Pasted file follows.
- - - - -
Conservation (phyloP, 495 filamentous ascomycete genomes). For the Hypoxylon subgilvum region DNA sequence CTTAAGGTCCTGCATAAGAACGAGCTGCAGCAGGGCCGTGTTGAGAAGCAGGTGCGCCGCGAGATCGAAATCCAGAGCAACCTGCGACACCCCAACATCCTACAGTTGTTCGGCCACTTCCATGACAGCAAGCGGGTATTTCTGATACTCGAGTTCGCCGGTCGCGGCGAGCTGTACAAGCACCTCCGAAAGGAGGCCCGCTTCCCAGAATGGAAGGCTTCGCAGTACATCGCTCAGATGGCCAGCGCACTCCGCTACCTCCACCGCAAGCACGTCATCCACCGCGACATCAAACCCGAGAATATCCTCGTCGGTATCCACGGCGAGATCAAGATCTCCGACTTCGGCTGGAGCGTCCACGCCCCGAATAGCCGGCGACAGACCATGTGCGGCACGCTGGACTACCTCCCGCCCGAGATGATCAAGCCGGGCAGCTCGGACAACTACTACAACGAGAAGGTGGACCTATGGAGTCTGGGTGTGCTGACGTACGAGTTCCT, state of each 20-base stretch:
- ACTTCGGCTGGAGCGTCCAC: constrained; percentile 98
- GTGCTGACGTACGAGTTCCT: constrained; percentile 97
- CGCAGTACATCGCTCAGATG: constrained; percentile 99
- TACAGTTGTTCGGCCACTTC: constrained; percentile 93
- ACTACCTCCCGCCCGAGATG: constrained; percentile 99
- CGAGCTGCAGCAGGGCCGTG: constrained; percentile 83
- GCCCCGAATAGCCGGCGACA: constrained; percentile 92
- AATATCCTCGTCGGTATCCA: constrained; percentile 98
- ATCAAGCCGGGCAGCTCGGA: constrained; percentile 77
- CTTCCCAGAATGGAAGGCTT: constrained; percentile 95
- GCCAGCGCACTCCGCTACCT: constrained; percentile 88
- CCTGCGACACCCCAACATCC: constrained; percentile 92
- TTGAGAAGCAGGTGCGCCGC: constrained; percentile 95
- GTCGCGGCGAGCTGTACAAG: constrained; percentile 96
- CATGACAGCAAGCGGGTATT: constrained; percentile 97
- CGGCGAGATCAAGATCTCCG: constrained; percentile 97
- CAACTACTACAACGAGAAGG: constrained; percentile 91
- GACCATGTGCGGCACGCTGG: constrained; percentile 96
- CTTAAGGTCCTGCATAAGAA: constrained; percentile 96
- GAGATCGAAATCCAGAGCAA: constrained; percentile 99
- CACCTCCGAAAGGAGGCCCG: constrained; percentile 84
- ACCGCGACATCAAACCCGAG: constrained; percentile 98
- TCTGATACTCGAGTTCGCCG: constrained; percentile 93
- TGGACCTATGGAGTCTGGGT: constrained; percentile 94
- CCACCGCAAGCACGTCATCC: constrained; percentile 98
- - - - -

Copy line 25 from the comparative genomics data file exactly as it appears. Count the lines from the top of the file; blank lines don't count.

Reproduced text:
- TGGACCTATGGAGTCTGGGT: constrained; percentile 94